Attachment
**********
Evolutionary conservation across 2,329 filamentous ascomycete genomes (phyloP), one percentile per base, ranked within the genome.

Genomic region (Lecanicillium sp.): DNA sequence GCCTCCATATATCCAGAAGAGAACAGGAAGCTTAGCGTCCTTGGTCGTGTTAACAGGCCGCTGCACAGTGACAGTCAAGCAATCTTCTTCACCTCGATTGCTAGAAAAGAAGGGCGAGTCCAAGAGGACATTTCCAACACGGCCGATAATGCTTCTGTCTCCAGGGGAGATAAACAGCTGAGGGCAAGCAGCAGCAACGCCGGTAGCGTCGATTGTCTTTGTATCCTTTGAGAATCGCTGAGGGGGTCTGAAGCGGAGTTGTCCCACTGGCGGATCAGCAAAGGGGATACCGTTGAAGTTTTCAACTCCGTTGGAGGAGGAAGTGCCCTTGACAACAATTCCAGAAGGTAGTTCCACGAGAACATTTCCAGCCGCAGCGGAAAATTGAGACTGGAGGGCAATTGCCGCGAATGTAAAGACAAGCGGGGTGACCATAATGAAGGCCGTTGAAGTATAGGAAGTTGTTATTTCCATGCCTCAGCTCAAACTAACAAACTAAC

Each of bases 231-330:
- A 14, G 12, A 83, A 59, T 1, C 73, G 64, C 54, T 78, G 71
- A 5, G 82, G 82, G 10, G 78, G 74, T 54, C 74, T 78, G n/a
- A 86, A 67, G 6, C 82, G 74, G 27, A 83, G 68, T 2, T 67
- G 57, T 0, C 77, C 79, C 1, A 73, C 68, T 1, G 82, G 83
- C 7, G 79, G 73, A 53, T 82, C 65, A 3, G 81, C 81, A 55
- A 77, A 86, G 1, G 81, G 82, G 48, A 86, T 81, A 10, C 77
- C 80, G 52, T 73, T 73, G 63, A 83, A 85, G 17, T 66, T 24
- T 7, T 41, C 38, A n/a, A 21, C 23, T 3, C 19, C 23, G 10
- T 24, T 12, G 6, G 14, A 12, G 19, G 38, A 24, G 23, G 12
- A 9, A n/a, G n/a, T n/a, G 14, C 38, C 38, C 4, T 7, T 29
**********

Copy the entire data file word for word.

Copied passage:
Evolutionary conservation across 2,329 filamentous ascomycete genomes (phyloP), one percentile per base, ranked within the genome.

Genomic region (Lecanicillium sp.): DNA sequence GCCTCCATATATCCAGAAGAGAACAGGAAGCTTAGCGTCCTTGGTCGTGTTAACAGGCCGCTGCACAGTGACAGTCAAGCAATCTTCTTCACCTCGATTGCTAGAAAAGAAGGGCGAGTCCAAGAGGACATTTCCAACACGGCCGATAATGCTTCTGTCTCCAGGGGAGATAAACAGCTGAGGGCAAGCAGCAGCAACGCCGGTAGCGTCGATTGTCTTTGTATCCTTTGAGAATCGCTGAGGGGGTCTGAAGCGGAGTTGTCCCACTGGCGGATCAGCAAAGGGGATACCGTTGAAGTTTTCAACTCCGTTGGAGGAGGAAGTGCCCTTGACAACAATTCCAGAAGGTAGTTCCACGAGAACATTTCCAGCCGCAGCGGAAAATTGAGACTGGAGGGCAATTGCCGCGAATGTAAAGACAAGCGGGGTGACCATAATGAAGGCCGTTGAAGTATAGGAAGTTGTTATTTCCATGCCTCAGCTCAAACTAACAAACTAAC

Each of bases 231-330:
- A 14, G 12, A 83, A 59, T 1, C 73, G 64, C 54, T 78, G 71
- A 5, G 82, G 82, G 10, G 78, G 74, T 54, C 74, T 78, G n/a
- A 86, A 67, G 6, C 82, G 74, G 27, A 83, G 68, T 2, T 67
- G 57, T 0, C 77, C 79, C 1, A 73, C 68, T 1, G 82, G 83
- C 7, G 79, G 73, A 53, T 82, C 65, A 3, G 81, C 81, A 55
- A 77, A 86, G 1, G 81, G 82, G 48, A 86, T 81, A 10, C 77
- C 80, G 52, T 73, T 73, G 63, A 83, A 85, G 17, T 66, T 24
- T 7, T 41, C 38, A n/a, A 21, C 23, T 3, C 19, C 23, G 10
- T 24, T 12, G 6, G 14, A 12, G 19, G 38, A 24, G 23, G 12
- A 9, A n/a, G n/a, T n/a, G 14, C 38, C 38, C 4, T 7, T 29